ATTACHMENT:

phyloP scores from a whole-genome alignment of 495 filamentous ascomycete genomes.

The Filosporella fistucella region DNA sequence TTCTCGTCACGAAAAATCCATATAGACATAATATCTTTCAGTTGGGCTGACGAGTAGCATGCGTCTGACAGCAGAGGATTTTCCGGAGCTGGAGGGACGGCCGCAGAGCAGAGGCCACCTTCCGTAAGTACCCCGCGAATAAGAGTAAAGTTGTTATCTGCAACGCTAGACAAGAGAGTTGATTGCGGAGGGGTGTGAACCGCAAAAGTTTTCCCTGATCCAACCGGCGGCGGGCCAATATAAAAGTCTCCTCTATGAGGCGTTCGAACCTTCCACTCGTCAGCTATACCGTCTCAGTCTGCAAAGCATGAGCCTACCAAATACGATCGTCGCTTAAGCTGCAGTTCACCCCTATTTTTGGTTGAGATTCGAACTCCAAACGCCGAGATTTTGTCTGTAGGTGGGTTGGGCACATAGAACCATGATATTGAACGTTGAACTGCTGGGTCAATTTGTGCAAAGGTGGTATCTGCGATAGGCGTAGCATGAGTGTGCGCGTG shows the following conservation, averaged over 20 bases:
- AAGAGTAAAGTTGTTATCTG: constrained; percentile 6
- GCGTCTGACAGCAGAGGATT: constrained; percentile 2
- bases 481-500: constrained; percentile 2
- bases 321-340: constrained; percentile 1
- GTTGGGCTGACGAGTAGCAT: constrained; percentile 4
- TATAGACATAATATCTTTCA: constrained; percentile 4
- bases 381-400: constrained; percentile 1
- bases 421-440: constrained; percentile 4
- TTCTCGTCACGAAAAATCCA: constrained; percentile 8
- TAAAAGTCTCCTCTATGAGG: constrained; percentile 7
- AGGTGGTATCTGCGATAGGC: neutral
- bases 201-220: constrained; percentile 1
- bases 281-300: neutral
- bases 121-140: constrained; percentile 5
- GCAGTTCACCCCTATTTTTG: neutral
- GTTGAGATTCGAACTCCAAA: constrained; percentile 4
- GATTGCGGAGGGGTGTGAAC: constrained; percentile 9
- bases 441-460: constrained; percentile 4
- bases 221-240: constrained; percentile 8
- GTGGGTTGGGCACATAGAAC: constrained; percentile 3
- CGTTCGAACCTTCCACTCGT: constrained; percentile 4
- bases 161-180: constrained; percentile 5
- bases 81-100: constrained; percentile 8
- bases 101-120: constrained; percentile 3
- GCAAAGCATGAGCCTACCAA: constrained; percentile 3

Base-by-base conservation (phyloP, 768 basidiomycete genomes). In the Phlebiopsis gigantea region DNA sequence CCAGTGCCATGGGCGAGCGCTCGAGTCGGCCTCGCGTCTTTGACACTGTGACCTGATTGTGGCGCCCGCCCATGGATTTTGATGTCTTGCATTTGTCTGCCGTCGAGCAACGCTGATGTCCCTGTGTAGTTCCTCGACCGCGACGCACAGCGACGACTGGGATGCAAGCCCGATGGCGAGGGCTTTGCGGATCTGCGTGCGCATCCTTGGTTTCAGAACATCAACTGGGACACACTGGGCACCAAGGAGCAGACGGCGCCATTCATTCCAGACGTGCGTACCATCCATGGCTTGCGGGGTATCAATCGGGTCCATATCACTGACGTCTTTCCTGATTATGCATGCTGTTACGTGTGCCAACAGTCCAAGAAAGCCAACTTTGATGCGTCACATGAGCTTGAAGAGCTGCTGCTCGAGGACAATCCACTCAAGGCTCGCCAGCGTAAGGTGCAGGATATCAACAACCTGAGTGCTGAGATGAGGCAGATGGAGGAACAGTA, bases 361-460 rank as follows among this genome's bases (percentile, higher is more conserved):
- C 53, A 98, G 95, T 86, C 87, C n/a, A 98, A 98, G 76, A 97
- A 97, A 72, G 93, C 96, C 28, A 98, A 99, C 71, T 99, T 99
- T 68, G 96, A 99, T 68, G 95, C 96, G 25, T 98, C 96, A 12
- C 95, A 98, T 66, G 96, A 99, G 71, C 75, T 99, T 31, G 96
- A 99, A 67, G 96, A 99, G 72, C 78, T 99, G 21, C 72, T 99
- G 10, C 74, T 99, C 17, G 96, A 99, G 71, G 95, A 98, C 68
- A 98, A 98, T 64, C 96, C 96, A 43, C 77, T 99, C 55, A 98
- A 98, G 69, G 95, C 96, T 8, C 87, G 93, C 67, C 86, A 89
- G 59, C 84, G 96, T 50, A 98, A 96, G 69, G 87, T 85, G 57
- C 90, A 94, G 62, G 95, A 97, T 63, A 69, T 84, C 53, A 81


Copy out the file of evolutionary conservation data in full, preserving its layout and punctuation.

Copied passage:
phyloP scores from a whole-genome alignment of 495 filamentous ascomycete genomes.

The Filosporella fistucella region DNA sequence TTCTCGTCACGAAAAATCCATATAGACATAATATCTTTCAGTTGGGCTGACGAGTAGCATGCGTCTGACAGCAGAGGATTTTCCGGAGCTGGAGGGACGGCCGCAGAGCAGAGGCCACCTTCCGTAAGTACCCCGCGAATAAGAGTAAAGTTGTTATCTGCAACGCTAGACAAGAGAGTTGATTGCGGAGGGGTGTGAACCGCAAAAGTTTTCCCTGATCCAACCGGCGGCGGGCCAATATAAAAGTCTCCTCTATGAGGCGTTCGAACCTTCCACTCGTCAGCTATACCGTCTCAGTCTGCAAAGCATGAGCCTACCAAATACGATCGTCGCTTAAGCTGCAGTTCACCCCTATTTTTGGTTGAGATTCGAACTCCAAACGCCGAGATTTTGTCTGTAGGTGGGTTGGGCACATAGAACCATGATATTGAACGTTGAACTGCTGGGTCAATTTGTGCAAAGGTGGTATCTGCGATAGGCGTAGCATGAGTGTGCGCGTG shows the following conservation, averaged over 20 bases:
- AAGAGTAAAGTTGTTATCTG: constrained; percentile 6
- GCGTCTGACAGCAGAGGATT: constrained; percentile 2
- bases 481-500: constrained; percentile 2
- bases 321-340: constrained; percentile 1
- GTTGGGCTGACGAGTAGCAT: constrained; percentile 4
- TATAGACATAATATCTTTCA: constrained; percentile 4
- bases 381-400: constrained; percentile 1
- bases 421-440: constrained; percentile 4
- TTCTCGTCACGAAAAATCCA: constrained; percentile 8
- TAAAAGTCTCCTCTATGAGG: constrained; percentile 7
- AGGTGGTATCTGCGATAGGC: neutral
- bases 201-220: constrained; percentile 1
- bases 281-300: neutral
- bases 121-140: constrained; percentile 5
- GCAGTTCACCCCTATTTTTG: neutral
- GTTGAGATTCGAACTCCAAA: constrained; percentile 4
- GATTGCGGAGGGGTGTGAAC: constrained; percentile 9
- bases 441-460: constrained; percentile 4
- bases 221-240: constrained; percentile 8
- GTGGGTTGGGCACATAGAAC: constrained; percentile 3
- CGTTCGAACCTTCCACTCGT: constrained; percentile 4
- bases 161-180: constrained; percentile 5
- bases 81-100: constrained; percentile 8
- bases 101-120: constrained; percentile 3
- GCAAAGCATGAGCCTACCAA: constrained; percentile 3

Base-by-base conservation (phyloP, 768 basidiomycete genomes). In the Phlebiopsis gigantea region DNA sequence CCAGTGCCATGGGCGAGCGCTCGAGTCGGCCTCGCGTCTTTGACACTGTGACCTGATTGTGGCGCCCGCCCATGGATTTTGATGTCTTGCATTTGTCTGCCGTCGAGCAACGCTGATGTCCCTGTGTAGTTCCTCGACCGCGACGCACAGCGACGACTGGGATGCAAGCCCGATGGCGAGGGCTTTGCGGATCTGCGTGCGCATCCTTGGTTTCAGAACATCAACTGGGACACACTGGGCACCAAGGAGCAGACGGCGCCATTCATTCCAGACGTGCGTACCATCCATGGCTTGCGGGGTATCAATCGGGTCCATATCACTGACGTCTTTCCTGATTATGCATGCTGTTACGTGTGCCAACAGTCCAAGAAAGCCAACTTTGATGCGTCACATGAGCTTGAAGAGCTGCTGCTCGAGGACAATCCACTCAAGGCTCGCCAGCGTAAGGTGCAGGATATCAACAACCTGAGTGCTGAGATGAGGCAGATGGAGGAACAGTA, bases 361-460 rank as follows among this genome's bases (percentile, higher is more conserved):
- C 53, A 98, G 95, T 86, C 87, C n/a, A 98, A 98, G 76, A 97
- A 97, A 72, G 93, C 96, C 28, A 98, A 99, C 71, T 99, T 99
- T 68, G 96, A 99, T 68, G 95, C 96, G 25, T 98, C 96, A 12
- C 95, A 98, T 66, G 96, A 99, G 71, C 75, T 99, T 31, G 96
- A 99, A 67, G 96, A 99, G 72, C 78, T 99, G 21, C 72, T 99
- G 10, C 74, T 99, C 17, G 96, A 99, G 71, G 95, A 98, C 68
- A 98, A 98, T 64, C 96, C 96, A 43, C 77, T 99, C 55, A 98
- A 98, G 69, G 95, C 96, T 8, C 87, G 93, C 67, C 86, A 89
- G 59, C 84, G 96, T 50, A 98, A 96, G 69, G 87, T 85, G 57
- C 90, A 94, G 62, G 95, A 97, T 63, A 69, T 84, C 53, A 81